Many great artist’s works can be found in North American cemeteries, including those sculpted by Daniel Chester French, Augustus Saint-Gaudens, Aldabert Volck, Felix Weihs de Weldon, Karl Bitter, Martin Milmore, Alexander Milne Calder, T. M. Brady, Albin Polasek, Harriet Whitney Frishmuth, William Wetmore Story, Edward V. Valentine, Nellie Walker, Lorado Taft, Sally James Farnham, Adolph Alexander Weinman, Solon Borglum, and John Gutzon Borglum, a veritable who’s who in the art world. These artists were able to earn a living creating sculptures, public and private.
However, a Danish neo-classic artist, Bertel Thorvaldsen (19 November 1770 – 24 March 1844) of international fame, did not work in North America. Thorvaldsen was the son of a wood carver, born in Copenhagen, trained for a time at the royal Danish Academy of Art, then furthered his art education in Rome where he gained fame as a master sculptor. His work can be found throughout Europe. Even though his work does not appear in America, his influence can be seen in American cemeteries nonetheless.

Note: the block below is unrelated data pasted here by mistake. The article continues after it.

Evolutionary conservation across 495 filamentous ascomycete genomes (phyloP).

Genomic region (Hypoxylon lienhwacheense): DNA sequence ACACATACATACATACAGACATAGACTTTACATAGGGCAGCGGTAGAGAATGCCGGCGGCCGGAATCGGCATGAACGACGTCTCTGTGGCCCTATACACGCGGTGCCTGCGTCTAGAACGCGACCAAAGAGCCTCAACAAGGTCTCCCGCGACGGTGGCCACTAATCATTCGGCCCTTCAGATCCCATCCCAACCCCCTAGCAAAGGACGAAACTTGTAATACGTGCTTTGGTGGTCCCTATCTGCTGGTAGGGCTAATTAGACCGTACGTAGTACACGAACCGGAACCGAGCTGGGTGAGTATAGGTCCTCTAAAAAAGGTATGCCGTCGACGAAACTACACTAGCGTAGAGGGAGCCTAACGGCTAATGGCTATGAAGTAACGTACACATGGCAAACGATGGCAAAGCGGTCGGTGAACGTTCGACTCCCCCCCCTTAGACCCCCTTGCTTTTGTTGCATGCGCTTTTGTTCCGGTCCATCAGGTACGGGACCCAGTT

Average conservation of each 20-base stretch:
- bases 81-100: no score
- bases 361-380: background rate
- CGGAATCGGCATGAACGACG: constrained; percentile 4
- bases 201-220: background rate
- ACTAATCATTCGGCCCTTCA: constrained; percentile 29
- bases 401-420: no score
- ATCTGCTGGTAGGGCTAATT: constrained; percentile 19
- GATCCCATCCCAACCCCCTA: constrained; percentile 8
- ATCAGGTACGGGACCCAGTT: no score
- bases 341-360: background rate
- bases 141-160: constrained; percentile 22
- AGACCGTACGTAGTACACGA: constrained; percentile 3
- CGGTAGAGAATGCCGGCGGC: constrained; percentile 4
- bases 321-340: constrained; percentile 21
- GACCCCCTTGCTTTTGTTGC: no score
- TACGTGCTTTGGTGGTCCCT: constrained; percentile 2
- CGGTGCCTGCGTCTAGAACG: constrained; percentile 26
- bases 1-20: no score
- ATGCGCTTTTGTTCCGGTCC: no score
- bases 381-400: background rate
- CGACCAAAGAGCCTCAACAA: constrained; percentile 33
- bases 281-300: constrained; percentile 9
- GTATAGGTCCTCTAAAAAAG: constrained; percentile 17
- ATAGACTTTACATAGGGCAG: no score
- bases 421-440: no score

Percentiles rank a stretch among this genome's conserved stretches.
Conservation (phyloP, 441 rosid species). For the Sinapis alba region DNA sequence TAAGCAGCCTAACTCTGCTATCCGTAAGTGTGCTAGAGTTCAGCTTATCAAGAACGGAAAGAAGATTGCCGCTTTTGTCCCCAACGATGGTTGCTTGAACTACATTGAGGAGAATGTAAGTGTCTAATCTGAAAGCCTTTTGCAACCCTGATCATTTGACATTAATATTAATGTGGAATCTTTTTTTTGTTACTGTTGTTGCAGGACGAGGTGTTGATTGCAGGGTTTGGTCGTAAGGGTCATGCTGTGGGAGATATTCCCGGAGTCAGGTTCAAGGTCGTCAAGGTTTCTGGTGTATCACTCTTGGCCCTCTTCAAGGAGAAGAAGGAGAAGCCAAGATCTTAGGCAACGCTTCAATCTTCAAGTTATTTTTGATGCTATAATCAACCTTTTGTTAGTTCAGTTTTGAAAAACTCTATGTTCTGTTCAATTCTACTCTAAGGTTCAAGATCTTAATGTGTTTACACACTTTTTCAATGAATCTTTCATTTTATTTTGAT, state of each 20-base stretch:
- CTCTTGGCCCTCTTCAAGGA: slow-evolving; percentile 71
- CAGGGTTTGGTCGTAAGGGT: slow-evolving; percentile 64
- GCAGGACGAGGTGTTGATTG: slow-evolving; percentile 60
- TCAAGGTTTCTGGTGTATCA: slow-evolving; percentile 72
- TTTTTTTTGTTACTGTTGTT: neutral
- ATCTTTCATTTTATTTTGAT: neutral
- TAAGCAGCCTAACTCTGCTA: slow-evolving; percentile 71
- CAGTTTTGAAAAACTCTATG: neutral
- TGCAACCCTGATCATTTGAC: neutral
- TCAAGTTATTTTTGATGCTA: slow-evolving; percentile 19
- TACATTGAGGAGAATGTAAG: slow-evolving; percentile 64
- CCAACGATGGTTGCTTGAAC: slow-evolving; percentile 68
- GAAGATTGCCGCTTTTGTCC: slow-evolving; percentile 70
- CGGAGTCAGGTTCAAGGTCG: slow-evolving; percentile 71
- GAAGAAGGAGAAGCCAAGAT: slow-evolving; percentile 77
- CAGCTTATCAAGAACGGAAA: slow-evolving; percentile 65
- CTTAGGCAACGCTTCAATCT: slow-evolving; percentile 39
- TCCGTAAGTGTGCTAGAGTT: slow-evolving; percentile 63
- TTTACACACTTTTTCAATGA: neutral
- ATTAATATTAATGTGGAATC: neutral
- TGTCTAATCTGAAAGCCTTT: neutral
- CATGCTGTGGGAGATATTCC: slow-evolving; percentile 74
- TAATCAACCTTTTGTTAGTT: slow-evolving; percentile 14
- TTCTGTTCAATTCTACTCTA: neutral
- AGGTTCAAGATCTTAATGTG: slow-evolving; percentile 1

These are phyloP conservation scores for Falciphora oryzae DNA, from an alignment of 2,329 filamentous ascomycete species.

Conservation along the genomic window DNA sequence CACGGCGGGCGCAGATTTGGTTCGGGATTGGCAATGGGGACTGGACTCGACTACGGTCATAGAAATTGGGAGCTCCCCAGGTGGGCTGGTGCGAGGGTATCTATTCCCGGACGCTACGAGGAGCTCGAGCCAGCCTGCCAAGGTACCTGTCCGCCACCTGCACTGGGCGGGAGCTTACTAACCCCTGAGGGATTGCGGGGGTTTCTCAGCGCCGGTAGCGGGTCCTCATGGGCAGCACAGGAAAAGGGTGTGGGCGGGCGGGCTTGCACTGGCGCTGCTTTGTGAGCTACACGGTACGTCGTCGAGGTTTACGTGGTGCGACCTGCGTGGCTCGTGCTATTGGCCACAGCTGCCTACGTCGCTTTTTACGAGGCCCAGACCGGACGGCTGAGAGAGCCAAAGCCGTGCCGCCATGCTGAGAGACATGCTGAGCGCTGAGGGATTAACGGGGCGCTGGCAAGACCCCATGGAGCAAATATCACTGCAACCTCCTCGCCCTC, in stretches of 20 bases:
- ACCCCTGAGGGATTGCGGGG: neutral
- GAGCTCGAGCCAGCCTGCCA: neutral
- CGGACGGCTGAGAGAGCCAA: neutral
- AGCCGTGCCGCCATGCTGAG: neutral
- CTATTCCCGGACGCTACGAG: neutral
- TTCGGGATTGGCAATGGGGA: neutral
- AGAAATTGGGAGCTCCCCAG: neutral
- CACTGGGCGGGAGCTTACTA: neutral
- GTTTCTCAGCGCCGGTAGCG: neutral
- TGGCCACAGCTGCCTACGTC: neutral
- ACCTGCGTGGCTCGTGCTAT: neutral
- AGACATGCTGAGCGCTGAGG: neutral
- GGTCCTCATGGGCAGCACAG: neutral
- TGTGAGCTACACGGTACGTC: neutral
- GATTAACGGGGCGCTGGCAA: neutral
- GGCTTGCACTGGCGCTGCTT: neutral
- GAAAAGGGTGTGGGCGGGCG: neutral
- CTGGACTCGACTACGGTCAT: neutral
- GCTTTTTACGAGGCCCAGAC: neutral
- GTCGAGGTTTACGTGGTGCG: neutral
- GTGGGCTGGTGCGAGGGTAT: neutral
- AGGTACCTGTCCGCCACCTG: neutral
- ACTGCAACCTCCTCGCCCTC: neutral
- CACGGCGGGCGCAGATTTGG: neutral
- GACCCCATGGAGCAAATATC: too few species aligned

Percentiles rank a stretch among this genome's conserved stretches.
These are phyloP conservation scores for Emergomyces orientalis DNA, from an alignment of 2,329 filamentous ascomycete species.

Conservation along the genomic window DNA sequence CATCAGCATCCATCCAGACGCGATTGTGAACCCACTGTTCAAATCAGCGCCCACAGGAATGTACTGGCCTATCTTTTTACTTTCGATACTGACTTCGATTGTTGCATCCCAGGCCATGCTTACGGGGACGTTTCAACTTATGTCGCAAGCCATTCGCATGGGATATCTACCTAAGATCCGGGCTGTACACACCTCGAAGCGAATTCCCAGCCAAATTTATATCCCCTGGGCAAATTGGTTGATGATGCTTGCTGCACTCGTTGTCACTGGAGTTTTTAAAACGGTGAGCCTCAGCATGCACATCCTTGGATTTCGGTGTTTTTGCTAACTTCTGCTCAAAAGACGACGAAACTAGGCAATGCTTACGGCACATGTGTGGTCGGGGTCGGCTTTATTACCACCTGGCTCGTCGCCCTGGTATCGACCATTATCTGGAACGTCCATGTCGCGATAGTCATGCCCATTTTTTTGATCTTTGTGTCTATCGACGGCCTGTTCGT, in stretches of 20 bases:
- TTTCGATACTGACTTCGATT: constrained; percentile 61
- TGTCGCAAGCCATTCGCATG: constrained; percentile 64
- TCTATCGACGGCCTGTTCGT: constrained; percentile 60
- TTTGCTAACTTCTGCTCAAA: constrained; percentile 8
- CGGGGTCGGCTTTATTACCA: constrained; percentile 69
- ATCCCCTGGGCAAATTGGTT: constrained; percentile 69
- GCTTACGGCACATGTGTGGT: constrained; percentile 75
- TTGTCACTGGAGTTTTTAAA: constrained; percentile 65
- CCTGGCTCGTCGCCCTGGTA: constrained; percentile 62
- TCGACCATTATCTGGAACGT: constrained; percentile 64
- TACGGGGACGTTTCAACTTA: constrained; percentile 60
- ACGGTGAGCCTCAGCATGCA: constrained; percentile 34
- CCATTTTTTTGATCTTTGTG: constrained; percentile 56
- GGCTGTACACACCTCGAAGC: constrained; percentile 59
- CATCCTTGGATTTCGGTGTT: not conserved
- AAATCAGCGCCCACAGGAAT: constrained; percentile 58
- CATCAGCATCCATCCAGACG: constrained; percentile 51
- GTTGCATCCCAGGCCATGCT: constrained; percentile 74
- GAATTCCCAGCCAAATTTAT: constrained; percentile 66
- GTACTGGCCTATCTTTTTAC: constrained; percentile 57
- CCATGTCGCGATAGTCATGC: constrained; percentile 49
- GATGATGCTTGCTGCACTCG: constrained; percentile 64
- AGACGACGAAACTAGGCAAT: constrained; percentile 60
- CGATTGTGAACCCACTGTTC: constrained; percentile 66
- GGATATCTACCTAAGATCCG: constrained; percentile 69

The famed Lion of Atlanta was commissioned by The Ladies Memorial Association commissioned T. M. Brady of Canton, Georgia, to create a monument to the unknown Confederate war dead buried in Oakland Cemetery in Atlanta, Georgia. The sculpture was commemorated on April 26, 1894.
The inspiration for the Lion of Atlanta was Bertel Thorvaldsen’s colossal Lion of Lucerne (Switzerland), which Mark Twain called “the most mournful and moving stone in the world.” As the artist was completing the sculpture he was told he would not be paid the full amount for his work. To demonstrate his contempt for those who contracted the work, Thorvaldsen carved the inset in the shape of a hog.
Variations of his bas-relief depicting an angel carrying two infants presumably to Heaven can be seen in many American cemeteries, including the Tollner gravestone in the Green-Wood Cemetery in Brooklyn, New York.